This is how I wrapped up the job.

I slid both forktubes up through the lower forkclamps, until they came to the masking tape lines.  I snugged up all four forkclamp bolts.

I slid the front fender into place and snugged up the two front fender bolts.

I mounted the front wheel and snugged the axle bolt.

I took pressure off of the floor jack and lowered the front wheel of the bike to the ground.

By doing this, it allowed me to tighten the bottom stem nut tighter and more easily.  I was intentionally over-tightening the nut, but not destructively tight.  To get the nut tight without the front wheel turning; responding to the pressure I was applying to it, I again grabbed what was closest at hand, and jammed a 2′ level between the front forks, and fetched up against my crashbars.

Next, I slid the top forkclamp over the forktubes, and removed the 2′ level from between the forks.

Using my hands, I grabbed a hold of the steering assembly and I racked it back and forth several times; “stop-to-stop”.  I did this to help seat the bearings into their races.

I jacked the front of the bike back up so the front tire was free of the ground.  I removed the top forkclamp and jammed the 2′ level back between the forktubes. I loosened the stem nut.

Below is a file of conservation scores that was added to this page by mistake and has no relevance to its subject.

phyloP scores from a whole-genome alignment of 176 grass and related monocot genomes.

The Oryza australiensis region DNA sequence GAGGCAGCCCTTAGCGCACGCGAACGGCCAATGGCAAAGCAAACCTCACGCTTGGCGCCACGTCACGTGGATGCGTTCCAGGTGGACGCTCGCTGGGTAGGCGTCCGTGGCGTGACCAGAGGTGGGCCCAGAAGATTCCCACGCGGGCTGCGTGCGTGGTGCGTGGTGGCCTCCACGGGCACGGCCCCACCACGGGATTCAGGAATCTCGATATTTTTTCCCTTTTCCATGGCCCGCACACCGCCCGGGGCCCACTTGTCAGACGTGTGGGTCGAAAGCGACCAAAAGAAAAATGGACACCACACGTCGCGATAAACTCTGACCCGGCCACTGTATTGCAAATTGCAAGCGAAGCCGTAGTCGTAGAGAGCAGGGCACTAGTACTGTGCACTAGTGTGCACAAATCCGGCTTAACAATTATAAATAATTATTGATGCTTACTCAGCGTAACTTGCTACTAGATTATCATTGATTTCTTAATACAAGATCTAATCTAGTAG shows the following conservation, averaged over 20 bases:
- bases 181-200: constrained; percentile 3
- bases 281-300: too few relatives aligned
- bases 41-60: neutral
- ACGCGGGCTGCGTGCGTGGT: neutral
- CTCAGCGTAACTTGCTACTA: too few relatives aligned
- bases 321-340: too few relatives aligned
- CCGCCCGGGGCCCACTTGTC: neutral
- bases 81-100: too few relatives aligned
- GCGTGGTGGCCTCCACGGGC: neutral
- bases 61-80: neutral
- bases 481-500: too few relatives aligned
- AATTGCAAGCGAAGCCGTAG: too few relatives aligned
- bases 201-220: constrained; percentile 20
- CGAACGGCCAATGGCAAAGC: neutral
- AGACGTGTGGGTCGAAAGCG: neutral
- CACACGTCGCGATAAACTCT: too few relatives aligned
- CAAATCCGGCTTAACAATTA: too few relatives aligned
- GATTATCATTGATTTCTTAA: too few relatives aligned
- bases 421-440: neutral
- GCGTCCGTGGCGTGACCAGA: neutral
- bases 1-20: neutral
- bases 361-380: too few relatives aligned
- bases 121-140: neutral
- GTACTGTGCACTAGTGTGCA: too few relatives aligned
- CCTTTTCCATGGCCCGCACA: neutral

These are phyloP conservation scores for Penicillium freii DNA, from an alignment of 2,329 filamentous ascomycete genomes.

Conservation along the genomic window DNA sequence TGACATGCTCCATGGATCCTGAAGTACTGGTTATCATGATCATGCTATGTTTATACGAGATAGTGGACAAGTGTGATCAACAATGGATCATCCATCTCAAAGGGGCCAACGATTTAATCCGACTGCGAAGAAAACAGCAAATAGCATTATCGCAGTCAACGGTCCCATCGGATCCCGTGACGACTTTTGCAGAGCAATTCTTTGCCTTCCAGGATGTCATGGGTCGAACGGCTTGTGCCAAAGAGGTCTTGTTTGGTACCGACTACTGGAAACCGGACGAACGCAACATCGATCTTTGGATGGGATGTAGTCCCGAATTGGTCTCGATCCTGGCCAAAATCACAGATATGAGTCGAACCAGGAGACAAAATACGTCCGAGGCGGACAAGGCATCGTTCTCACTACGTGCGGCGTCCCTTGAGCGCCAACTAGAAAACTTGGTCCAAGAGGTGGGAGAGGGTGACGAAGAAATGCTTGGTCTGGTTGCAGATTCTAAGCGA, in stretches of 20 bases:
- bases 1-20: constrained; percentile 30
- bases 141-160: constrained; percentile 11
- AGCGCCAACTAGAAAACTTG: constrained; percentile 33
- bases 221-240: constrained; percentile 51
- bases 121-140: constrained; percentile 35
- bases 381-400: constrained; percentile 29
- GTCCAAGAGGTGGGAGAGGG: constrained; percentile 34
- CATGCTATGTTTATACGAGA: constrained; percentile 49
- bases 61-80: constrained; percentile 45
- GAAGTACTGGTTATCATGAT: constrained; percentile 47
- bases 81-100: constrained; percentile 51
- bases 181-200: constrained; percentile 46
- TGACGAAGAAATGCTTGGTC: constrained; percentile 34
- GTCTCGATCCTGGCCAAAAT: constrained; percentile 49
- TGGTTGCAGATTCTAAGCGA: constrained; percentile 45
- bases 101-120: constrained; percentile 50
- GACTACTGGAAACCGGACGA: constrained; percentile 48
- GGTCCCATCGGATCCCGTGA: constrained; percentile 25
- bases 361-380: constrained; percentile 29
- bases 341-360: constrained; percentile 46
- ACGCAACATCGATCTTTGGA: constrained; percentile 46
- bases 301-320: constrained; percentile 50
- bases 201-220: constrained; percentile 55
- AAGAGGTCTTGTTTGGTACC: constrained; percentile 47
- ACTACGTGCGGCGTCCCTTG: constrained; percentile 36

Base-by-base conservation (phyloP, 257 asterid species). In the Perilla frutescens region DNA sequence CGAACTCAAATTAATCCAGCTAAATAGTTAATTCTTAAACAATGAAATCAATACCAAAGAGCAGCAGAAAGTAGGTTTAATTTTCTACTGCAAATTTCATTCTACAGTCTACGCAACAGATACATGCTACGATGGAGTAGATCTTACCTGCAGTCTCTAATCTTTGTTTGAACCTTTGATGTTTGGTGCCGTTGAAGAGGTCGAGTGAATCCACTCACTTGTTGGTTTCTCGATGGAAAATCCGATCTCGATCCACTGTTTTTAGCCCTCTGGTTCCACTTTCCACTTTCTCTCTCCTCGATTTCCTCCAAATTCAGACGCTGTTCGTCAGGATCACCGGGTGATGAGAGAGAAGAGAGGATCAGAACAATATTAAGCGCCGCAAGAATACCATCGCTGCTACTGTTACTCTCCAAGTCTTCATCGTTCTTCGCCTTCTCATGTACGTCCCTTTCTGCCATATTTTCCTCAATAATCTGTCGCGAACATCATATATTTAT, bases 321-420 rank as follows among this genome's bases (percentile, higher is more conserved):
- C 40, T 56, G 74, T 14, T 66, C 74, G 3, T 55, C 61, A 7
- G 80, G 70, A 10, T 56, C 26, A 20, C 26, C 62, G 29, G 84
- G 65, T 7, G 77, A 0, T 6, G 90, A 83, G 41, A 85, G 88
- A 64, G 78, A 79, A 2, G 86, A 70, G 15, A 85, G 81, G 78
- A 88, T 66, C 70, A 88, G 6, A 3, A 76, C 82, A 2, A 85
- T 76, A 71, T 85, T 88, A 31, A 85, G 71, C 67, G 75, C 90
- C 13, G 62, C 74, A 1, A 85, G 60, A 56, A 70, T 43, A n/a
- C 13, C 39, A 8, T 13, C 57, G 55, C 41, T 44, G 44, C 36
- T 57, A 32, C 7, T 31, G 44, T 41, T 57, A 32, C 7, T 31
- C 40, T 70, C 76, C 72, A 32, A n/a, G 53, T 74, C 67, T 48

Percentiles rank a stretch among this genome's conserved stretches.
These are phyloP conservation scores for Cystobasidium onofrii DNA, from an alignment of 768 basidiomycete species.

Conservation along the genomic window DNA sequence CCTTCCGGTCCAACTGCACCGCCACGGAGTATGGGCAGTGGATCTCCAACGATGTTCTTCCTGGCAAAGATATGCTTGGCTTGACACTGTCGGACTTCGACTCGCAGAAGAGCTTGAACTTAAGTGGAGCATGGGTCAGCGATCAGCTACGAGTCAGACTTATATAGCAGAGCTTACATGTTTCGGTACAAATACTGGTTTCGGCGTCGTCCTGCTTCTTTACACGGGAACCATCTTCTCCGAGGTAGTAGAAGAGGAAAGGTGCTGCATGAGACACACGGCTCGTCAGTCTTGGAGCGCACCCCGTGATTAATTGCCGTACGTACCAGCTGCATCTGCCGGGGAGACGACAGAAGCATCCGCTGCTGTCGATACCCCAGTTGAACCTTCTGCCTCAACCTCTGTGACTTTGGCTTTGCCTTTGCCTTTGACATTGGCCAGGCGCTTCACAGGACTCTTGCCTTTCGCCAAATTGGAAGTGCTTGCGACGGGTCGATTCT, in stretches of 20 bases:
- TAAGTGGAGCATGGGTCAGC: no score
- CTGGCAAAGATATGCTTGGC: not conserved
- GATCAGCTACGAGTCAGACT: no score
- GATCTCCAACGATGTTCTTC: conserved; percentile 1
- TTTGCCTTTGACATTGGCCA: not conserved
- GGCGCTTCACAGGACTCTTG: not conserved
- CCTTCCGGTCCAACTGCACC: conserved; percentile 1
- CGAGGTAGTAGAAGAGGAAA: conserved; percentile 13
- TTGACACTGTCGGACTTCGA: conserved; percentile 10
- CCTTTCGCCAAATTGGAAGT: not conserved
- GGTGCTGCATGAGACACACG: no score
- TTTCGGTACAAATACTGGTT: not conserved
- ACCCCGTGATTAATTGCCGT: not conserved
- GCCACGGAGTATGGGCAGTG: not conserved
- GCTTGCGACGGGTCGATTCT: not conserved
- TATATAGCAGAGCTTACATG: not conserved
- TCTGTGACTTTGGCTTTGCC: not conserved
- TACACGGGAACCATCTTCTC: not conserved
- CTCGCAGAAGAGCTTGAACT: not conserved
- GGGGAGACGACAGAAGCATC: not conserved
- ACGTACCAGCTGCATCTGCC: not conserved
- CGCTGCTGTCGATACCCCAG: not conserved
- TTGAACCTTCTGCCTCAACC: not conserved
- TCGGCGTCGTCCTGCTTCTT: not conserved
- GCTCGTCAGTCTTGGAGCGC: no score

I experimented with loosening, and tightening, the stem nut until I had the feel that I wanted to the steering assembly.  Suzuki recommends an initial force of 200 – 500 grams to start to turn the steering assembly.  I adjusted the stem nut to where I wanted it; where it felt good to my hands.  Suzuki recommends a torque value of 32.5 lb-ft.  I don’t have a torque wrench to measure this with the tool I made.  Like I said, I tightened the nut to the point where I felt the front end responding the way I wanted it to.

I slid the washer down over the stem.

Then, I threaded the stem lock-nut on to the stem and tightened it down.  Suzuki recommends a torque value of 58.0 lb-ft for the steering stem lock-nut.  Mine is as tight as I can get it with my “nut tool” and my pipe wrench.  It’s not going to budge!

I slid the top forkclamp over the forktubes, and the steering stem, and I tightened the steering stem topnut.

I tightened, and torqued, all 6 forkclamp bolts; locking the forktubes in place.

From here, I “retraced” all of my disassembly steps, and reassembled my motorcycle, (“Pumping” the front brake calipers so that they would work properly once they were reinstalled!).

By upgrading my steering stem bearings, to tapered roller bearings, and by experimenting with different tensions on the new bearings, I have eliminated any “wobble”, at any speed, with any front tire, (New, or worn!), mounted on the rim.

Here is an example of that in the video below.  Although not of a very good quality, I am riding off of the summit ofCadillacMountain, (Located onMount Desert Island,Maine), standing up on my footpegs, with no hands on my handlebars.  I am following two automobiles, down the mountain, in a classic “deceleration wobble” situation.  There is no wobble, and I have total control over my motorcycle.

Categories: Maintenance / Upgrade Tasks | 31 Comments